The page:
War Cyclopedia: A Handbook for Ready Reference on the Great War
Frederic Logan Paxson, Edward Samuel Corwin, Samuel Bannister Harding
U.S. Government Printing Office, 1918 - World War, 1914-1918 - 321 pages
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alliance Allies American annexations arms army Article Artillery attack August Austria Austria-Hungary authority Bagdad Bagdad railway Balkan Balkan wars battle Belgian Belgium belligerent Berlin Bolsheviki Britain British Bulgaria cabinet Canal capital capture cent citizens coal command Committee conference Congress Constitution Corps Council of National court December declared economic Empire enemy England Entente Europe exports Federal forces foreign France French German Empire German Government German military German Southwest Africa Germany's Hague Imperial increased industrial international law Italy July June Kiel Canal labor Lusitania ment Minister Monroe Doctrine munitions National Defense naval Navy neutral November officers organization outbreak Pan-Germanism party peace Petrograd political population port present President Wilson Red Cross Reichstag revolution Russian Secretary September Serbia ships Socialist soldiers square miles submarine warfare sunk supply territory tion tons trade treaty Triple Entente troops Turkey Turkish United vessels
Page 74 - But the right is more precious than peace, and we shall fight for the things which we have always carried nearest our hearts — for democracy, for the right of those who submit to authority to have a voice in their own government...
Page 282 - Nothing contained in this convention shall be sO construed as to require the United States of America to depart from its traditional policy of not intruding upon, interfering with, or entangling itself in the political questions of policy or internal administration of any foreign state; nor shall anything contained in the said convention be construed to imply a relinquishment by the United States of its traditional attitude toward purely American questions.
Page 213 - The question upon which the whole future peace and policy of the world depends is this: Is the present war a struggle for a just and secure peace, or only for a new balance of power? If it be only a struggle for a new balance of power, who will guarantee, who can guarantee, the stable equilibrium of the new arrangement? Only a tranquil Europe can be a stable Europe. There must be, not a balance of power, but a community of power; not organized rivalries, but an organized common peace.
Page 177 - I am proposing, as it were, that the nations should with one accord adopt the doctrine of President Monroe as the doctrine of the world : that no nation should seek to extend its polity over any other nation or people, but that every people should be left free to determine its own polity, its own way of development, unhindered, unthreatened, unafraid, the little along with the great and powerful.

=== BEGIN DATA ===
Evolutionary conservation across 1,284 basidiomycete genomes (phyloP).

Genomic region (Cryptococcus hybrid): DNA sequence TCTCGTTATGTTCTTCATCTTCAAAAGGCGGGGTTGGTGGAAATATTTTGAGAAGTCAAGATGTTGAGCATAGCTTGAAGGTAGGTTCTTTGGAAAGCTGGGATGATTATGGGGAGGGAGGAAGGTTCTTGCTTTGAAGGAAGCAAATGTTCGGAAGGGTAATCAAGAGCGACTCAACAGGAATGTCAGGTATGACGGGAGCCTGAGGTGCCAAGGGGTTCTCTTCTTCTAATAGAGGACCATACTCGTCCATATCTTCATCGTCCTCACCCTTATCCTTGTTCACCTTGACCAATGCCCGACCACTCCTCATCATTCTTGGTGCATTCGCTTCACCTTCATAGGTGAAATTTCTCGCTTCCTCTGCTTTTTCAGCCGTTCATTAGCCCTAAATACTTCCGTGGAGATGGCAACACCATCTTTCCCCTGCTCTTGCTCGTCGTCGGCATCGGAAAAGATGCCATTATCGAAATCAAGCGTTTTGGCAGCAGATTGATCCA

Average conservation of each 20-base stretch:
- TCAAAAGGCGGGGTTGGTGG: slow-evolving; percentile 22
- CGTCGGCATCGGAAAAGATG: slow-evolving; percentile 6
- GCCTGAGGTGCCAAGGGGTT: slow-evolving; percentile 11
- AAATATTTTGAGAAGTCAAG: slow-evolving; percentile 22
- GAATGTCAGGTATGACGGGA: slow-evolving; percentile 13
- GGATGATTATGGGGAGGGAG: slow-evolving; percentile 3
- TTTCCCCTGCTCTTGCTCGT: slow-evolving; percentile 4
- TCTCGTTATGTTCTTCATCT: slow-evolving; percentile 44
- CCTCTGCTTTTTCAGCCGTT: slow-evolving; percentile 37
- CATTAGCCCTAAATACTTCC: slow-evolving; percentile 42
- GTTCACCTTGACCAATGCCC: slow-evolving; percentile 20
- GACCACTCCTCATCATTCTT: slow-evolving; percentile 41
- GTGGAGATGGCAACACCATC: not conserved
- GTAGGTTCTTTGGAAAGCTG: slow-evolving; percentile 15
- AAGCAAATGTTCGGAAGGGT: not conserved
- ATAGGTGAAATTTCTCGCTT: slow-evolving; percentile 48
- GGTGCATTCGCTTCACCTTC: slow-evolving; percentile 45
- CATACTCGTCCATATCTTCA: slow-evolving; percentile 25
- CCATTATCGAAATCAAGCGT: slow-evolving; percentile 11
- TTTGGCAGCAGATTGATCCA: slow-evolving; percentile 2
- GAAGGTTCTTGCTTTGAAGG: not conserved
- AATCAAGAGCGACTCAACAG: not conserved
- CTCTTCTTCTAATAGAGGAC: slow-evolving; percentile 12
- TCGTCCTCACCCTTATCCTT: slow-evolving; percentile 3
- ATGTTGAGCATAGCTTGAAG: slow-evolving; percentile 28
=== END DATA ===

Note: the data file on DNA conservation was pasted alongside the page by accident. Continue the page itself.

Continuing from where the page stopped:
Page 141 - Door' or equal opportunity for commerce and industry in China. Moreover, they mutually declare that they are opposed to the acquisition by any Government of any special rights or privileges that would affect the independence or territorial integrity of China or that would deny to the subjects or citizens of any country the full enjoyment of equal opportunity in the commerce and industry of China.
Page 178 - We are at the beginning of an age in which it will be insisted that the same standards of conduct and of responsibility for wrong done shall be observed among nations and their governments that are observed among the individual citizens of civilized states.
Page 291 - President be, and he is hereby, authorized and directed to employ the entire naval and military forces of the United States...
Page 151 - The signatory powers shall jointly use forthwith both their economic and military forces against any one of their number that goes to war, or commits acts of hostility, against another of the signatories before any question arising shall be submitted as provided in the foregoing.
Page 150 - I want to take this occasion to say that the United States will never again seek one additional foot of territory by conquest.
Page 202 - The canal shall be free and open to the vessels of commerce and of war of all nations observing these Rules, on terms of entire equality, so that there shall be no discrimination against any such nation, or its citizens or subjects, in respect of the conditions or charges of traffic, or otherwise.